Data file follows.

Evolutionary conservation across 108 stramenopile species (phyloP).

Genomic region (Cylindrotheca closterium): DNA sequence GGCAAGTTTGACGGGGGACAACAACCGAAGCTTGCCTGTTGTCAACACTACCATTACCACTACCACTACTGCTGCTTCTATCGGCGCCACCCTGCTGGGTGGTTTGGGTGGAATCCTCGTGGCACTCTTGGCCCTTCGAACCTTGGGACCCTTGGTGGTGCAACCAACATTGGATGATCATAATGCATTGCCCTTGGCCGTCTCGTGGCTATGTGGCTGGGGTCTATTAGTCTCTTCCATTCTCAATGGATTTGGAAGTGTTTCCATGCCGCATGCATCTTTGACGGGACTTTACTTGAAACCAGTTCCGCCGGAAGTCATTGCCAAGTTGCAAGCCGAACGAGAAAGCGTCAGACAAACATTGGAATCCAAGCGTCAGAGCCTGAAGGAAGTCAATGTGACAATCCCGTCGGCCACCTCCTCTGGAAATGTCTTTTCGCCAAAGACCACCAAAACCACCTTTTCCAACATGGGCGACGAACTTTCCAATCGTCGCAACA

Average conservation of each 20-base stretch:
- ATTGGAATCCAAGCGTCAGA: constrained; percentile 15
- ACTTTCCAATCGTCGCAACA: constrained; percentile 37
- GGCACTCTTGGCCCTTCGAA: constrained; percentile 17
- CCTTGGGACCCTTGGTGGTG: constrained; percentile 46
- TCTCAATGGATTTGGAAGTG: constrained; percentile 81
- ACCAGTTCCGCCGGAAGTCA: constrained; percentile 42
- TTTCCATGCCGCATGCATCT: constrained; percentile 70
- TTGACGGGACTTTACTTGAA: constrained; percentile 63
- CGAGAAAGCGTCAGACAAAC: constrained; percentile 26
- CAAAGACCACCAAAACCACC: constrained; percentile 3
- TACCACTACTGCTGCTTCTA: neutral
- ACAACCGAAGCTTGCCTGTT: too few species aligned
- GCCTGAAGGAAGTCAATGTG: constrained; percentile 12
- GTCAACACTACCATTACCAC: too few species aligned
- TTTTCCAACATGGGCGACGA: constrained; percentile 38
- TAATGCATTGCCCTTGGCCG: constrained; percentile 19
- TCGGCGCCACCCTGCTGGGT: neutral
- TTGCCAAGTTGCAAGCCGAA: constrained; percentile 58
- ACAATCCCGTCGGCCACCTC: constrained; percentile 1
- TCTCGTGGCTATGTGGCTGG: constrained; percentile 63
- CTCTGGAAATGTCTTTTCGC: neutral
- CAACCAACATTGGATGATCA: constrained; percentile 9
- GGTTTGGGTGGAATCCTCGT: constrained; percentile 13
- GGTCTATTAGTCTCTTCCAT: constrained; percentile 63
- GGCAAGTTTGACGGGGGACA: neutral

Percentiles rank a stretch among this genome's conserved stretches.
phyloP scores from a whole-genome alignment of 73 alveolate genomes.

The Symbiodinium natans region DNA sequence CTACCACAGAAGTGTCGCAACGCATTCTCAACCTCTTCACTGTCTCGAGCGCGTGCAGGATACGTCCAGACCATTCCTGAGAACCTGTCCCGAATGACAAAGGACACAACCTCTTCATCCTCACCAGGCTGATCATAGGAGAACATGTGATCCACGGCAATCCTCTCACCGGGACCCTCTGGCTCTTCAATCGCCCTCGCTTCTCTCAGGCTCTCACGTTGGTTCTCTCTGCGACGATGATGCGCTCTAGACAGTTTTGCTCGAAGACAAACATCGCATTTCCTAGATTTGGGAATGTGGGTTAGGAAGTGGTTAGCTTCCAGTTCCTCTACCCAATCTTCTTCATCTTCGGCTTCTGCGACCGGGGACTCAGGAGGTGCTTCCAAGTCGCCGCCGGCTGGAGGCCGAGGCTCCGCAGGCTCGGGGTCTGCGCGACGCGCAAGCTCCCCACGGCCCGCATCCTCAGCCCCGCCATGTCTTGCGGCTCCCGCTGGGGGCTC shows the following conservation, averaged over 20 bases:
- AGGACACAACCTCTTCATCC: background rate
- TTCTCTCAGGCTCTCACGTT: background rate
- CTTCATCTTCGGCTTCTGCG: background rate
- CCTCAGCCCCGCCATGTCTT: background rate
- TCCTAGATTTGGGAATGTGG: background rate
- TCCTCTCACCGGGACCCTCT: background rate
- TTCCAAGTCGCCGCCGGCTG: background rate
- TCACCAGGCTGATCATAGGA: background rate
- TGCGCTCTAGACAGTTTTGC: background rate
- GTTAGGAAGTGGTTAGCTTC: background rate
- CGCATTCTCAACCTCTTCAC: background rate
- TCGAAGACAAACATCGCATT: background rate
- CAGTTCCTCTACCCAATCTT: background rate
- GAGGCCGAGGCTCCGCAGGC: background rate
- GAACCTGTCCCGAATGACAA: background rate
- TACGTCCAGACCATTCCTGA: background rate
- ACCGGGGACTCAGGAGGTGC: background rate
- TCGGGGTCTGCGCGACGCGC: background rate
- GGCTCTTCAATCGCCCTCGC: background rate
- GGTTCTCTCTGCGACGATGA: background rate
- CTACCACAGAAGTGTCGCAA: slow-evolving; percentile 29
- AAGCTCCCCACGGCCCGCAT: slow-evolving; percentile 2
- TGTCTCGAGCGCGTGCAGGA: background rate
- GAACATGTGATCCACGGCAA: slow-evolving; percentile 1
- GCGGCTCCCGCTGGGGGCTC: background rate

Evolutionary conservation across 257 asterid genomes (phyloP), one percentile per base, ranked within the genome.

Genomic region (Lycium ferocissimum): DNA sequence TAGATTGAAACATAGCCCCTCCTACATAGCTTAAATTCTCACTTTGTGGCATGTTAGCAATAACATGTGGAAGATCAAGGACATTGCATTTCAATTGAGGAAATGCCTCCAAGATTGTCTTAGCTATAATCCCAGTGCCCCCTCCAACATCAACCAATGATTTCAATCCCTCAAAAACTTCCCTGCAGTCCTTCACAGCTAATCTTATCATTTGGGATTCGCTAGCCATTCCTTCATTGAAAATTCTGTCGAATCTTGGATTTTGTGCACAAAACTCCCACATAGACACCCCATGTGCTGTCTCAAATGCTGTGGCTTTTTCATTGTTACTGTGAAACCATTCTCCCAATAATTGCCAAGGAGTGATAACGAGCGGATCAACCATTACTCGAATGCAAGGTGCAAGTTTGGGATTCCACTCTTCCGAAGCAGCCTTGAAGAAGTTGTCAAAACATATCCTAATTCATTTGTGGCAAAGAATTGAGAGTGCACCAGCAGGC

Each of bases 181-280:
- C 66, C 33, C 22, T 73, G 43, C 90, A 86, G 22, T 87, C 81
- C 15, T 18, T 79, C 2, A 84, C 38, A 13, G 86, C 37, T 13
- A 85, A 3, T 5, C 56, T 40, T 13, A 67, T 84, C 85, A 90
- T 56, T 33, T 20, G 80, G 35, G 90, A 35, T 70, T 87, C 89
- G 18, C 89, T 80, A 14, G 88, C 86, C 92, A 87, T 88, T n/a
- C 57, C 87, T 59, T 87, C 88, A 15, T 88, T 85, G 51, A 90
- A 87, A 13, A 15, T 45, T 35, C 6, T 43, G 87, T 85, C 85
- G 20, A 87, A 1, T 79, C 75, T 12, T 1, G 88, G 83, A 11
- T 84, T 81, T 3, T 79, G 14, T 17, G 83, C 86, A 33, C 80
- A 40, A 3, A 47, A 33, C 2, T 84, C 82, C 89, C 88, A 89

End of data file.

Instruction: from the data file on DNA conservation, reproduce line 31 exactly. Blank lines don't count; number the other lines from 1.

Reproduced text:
The Symbiodinium natans region DNA sequence CTACCACAGAAGTGTCGCAACGCATTCTCAACCTCTTCACTGTCTCGAGCGCGTGCAGGATACGTCCAGACCATTCCTGAGAACCTGTCCCGAATGACAAAGGACACAACCTCTTCATCCTCACCAGGCTGATCATAGGAGAACATGTGATCCACGGCAATCCTCTCACCGGGACCCTCTGGCTCTTCAATCGCCCTCGCTTCTCTCAGGCTCTCACGTTGGTTCTCTCTGCGACGATGATGCGCTCTAGACAGTTTTGCTCGAAGACAAACATCGCATTTCCTAGATTTGGGAATGTGGGTTAGGAAGTGGTTAGCTTCCAGTTCCTCTACCCAATCTTCTTCATCTTCGGCTTCTGCGACCGGGGACTCAGGAGGTGCTTCCAAGTCGCCGCCGGCTGGAGGCCGAGGCTCCGCAGGCTCGGGGTCTGCGCGACGCGCAAGCTCCCCACGGCCCGCATCCTCAGCCCCGCCATGTCTTGCGGCTCCCGCTGGGGGCTC shows the following conservation, averaged over 20 bases: